October 3, 2012


Spanish Prisoners (RICARD GONZÁLEZ and JAUME CLOTET, 10/02/12, NY Times)

The region accounts for about one-fourth of Spain's exports. But for every euro Catalans pay in taxes, only 57 cents is spent in the region. Before taxes, Catalonia is the fourth richest of Spain's 17 autonomous regions. After taxes, it drops to ninth -- a form of forced redistribution unparalleled in contemporary Europe.

For a society suffering the acute pain of budget cuts and a deep recession, the burden of fiscal transfers, which cripple the Catalan economy's ability to compete globally, is unacceptable. Unable to draw on its own tax base, the Catalan government recently went through the humiliation of being forced to ask Madrid for a bailout. Americans know well that an unfair taxation system can easily ignite calls for independence.

But money isn't the only cause of secessionist sentiment. We Catalans have long been attached to our distinct identity and never accepted the loss of national sovereignty after being defeated by the Spanish monarchy in 1714. For three centuries, Catalonia has striven to regain its independence. Most attempts to establish a state were put down by force. The "Catalan question" was a major catalyst of the Spanish Civil War in the 1930s, and Gen. Francisco Franco's dictatorship harshly repressed Catalan culture.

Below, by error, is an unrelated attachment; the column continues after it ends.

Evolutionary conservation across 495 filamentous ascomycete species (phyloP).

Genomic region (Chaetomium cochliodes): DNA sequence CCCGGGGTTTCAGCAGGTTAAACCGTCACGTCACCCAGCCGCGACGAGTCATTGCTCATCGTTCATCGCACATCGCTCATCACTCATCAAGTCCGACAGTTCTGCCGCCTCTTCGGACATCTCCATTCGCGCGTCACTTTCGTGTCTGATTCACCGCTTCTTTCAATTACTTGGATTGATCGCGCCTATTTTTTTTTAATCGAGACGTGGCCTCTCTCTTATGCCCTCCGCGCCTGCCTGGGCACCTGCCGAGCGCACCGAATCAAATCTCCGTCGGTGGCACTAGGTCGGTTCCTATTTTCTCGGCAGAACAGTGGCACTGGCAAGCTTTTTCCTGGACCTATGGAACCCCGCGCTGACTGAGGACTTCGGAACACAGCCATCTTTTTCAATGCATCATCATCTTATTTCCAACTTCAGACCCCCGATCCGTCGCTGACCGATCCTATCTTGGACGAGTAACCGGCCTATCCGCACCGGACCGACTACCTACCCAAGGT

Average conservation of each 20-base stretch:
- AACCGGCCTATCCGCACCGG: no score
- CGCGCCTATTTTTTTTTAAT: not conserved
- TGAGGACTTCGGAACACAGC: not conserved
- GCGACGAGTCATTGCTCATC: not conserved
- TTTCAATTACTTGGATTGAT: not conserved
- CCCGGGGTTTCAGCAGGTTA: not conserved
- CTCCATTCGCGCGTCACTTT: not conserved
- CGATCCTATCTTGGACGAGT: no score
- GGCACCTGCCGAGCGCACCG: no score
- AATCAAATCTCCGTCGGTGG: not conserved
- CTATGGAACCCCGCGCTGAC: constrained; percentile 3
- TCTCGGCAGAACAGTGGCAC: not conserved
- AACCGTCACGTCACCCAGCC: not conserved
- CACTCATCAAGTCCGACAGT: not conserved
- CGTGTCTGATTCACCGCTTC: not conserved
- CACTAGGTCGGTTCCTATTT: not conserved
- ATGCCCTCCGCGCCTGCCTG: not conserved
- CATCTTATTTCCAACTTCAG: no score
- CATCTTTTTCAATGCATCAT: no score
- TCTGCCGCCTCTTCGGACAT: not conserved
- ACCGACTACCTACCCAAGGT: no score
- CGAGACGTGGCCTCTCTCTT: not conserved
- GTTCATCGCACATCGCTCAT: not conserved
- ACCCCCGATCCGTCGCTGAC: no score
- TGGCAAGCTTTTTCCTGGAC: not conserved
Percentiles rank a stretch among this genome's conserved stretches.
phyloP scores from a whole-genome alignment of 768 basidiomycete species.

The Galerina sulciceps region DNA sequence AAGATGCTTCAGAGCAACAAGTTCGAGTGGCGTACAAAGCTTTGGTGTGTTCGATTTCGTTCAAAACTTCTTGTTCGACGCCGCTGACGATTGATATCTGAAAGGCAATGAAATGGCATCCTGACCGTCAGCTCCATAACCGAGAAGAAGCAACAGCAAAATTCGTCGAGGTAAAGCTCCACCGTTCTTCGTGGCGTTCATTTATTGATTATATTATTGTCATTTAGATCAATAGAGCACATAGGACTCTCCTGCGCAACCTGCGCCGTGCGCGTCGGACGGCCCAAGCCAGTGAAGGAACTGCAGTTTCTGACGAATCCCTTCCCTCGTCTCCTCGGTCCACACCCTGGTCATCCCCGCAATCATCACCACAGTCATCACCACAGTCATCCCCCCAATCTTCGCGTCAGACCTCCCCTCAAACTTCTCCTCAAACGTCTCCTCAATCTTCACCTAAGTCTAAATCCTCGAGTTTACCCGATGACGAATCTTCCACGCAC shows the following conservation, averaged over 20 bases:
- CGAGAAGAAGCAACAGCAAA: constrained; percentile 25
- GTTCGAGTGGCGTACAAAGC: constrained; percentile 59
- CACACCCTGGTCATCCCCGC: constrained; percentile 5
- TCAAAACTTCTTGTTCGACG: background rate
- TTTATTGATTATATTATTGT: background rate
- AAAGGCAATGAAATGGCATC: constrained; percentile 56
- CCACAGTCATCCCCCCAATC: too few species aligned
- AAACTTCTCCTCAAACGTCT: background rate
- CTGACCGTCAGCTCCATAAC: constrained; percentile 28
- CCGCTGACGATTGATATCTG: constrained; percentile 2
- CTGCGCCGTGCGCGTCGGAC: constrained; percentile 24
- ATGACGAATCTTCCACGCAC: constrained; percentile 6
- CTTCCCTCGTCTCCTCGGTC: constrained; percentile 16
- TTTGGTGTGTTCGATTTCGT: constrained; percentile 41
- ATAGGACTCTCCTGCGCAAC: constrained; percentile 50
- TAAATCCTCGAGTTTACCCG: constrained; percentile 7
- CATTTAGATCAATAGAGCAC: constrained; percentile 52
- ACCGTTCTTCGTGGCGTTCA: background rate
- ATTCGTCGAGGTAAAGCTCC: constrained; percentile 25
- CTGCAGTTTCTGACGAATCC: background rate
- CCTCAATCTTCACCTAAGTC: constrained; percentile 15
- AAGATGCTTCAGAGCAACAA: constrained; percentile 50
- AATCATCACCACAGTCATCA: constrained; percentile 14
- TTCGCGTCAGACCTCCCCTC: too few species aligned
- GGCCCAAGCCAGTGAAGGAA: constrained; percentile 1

At the core of Catalonia's unique identity is the Catalan language, which is distinct from Spanish. Since the re-establishment of Spain's democracy in 1977 and Catalonia's autonomy in 1979, Catalan has been revived in the region's schools. However, a recent ruling by Spain's Constitutional Court threatens this policy. To most Catalans, our language is a red line. If the current system of autonomy can't guarantee protection of it, independence is the only solution.

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Posted by at October 3, 2012 5:05 AM

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